You're a lawyer and a committed follower of Jesus Christ, heart and mind renewed by the power of the resurrection. But are you openly revealing your Lord and Savior in your professional life? Do your colleagues in the law practice know who you really are? Is your faith obvious to your students? Do your clients recognize Christ in the way you conduct yourself? 

Or are you a stealth Christian at the bar, keeping your association with Jesus hidden in some dark catacomb? Who do your actions say you are when confronted by the rough and tumble challenges of the legal profession?  Would you even be accused of Christianity based on the words you speak and write as a lawyer?  

In your practice, you'll very soon have three opportunities to proclaim Christ or deny Him. We all will. The opportunities begin with our next phone call or email, the conversation we're about to have with our partner or paralegal, or the clients we're about to meet. The opportunities never stop coming.  As Christian lawyers, I pray we'll have the courage to demonstrate that, yes, we do know Jesus.

April 6, 2009

What if YOU were Pontius Pilate's Lawyer?

Randy Singer's The Cross Examination of Jesus Christ has been out for a few years, but still makes an intriguing and thought-provoking read for Christian lawyers as we experience the days leading into Good Friday and Easter. Singer offers a unique and insightful version of the tumultuous arrest, trial, and punishment of Christ, told from the insider's view of Pontius Pilate's chief legal advisor.

I'd highly recommend the book to my fellow attorneys at any time of year, but reading it this week offers us an especially fresh and timely perspective.

April 1, 2009

Through the End of This Journey: Elderly Clients

Do not cast me away when I am old; do not forsake me when my strength is gone.

- Psalm 71:9 (NIV)

Some days in the law office unexpectedly take on an obvious theme. Yesterday was serving the elderly. With a few minor exceptions, my time was spent meeting with, preparing documents for, and corresponding about older folks.

Several were longtime clients, people I've been working with since they weren't elderly at all. My conference with one couple in particular, though, focused my thoughts on the transient nature of this life and the very personal window we lawyers are granted through which to observe the unfolding change. The husband, a jovial man and a brother in the Christian faith, a genuine and well-loved pillar of our community, is now approaching a quite vigorous 90. His dear wife is fading in her health, moving slowly, speaking slowly, but still smiling and radiating kindness.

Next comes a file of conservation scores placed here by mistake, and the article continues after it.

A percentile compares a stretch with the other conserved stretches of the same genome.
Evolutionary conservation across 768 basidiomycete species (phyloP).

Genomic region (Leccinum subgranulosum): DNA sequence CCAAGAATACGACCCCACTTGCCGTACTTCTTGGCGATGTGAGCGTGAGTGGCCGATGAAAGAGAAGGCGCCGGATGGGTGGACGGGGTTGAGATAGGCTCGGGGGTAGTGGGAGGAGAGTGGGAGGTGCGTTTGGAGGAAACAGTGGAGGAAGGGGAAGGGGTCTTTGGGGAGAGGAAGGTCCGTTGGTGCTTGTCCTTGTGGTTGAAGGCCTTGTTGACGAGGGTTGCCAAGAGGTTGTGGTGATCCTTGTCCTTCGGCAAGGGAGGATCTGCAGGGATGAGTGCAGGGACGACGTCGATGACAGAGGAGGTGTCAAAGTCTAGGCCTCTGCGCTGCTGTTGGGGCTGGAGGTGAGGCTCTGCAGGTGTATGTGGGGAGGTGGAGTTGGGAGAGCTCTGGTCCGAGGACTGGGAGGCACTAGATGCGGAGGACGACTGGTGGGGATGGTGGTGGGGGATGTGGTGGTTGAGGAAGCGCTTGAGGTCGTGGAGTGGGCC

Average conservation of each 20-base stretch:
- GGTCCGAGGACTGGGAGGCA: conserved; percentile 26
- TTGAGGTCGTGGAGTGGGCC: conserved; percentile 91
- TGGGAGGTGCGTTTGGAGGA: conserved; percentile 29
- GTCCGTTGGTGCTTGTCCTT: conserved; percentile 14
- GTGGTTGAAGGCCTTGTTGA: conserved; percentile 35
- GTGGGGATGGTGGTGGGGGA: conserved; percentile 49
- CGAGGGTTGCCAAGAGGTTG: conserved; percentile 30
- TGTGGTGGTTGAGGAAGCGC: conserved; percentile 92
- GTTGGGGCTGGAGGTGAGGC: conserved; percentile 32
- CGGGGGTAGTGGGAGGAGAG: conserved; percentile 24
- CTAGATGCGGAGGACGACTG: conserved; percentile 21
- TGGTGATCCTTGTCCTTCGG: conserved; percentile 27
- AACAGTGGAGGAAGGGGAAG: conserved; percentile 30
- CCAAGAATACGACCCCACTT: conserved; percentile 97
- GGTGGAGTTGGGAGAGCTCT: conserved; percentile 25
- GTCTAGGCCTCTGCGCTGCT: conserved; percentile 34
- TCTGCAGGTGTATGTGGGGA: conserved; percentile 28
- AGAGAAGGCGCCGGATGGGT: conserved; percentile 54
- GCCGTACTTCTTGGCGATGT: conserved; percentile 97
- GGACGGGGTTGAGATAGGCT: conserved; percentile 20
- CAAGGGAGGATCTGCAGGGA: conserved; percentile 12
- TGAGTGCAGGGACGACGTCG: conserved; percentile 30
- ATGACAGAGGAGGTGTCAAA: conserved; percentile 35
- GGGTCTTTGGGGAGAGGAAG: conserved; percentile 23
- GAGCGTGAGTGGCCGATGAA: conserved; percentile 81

We addressed the matters at hand in a business-like manner, but it was at the conclusion of our official work that my heart was touched. Our good-bye was long, extended with unexpected words of appreciation and affirmation from my clients. Words offered with a certain tone of urgency and a look in the eyes that suggested an acute awareness that we may not meet again in this world.

Godspeed, friends.

March 27, 2009

Indian Head Pennies and Holy Moments

As Christian lawyers, sometimes we're thrust into the glare of the public spotlight, seeking justice in some high-stakes, high-profile controversy. Other times, we're called to serve our clients in the most humble, quiet ways. 

Yesterday, I had the high privilege of spending a couple of peaceful hours with the Executrix of an estate in a quiet bank office as we counted and cataloged her late father's coin collection. We reverently sorted well-worn indian head pennies and liberty dollars, imagining the people who had once handled the coins, the lives they led, the tumultuous events they had witnessed, and we occasionally talked in reminiscent tones of how her dad had accumulated the collection. We were diligent but unhurried, cognizant of our sacred duty and the fiduciary trust others had placed in us.

Sometimes the best part of being a lawyer is simply the opportunity to share intimate moments in the lives of our clients. Times when witnessing for Christ means nothing more complicated than being a supportive listener and honorable companion.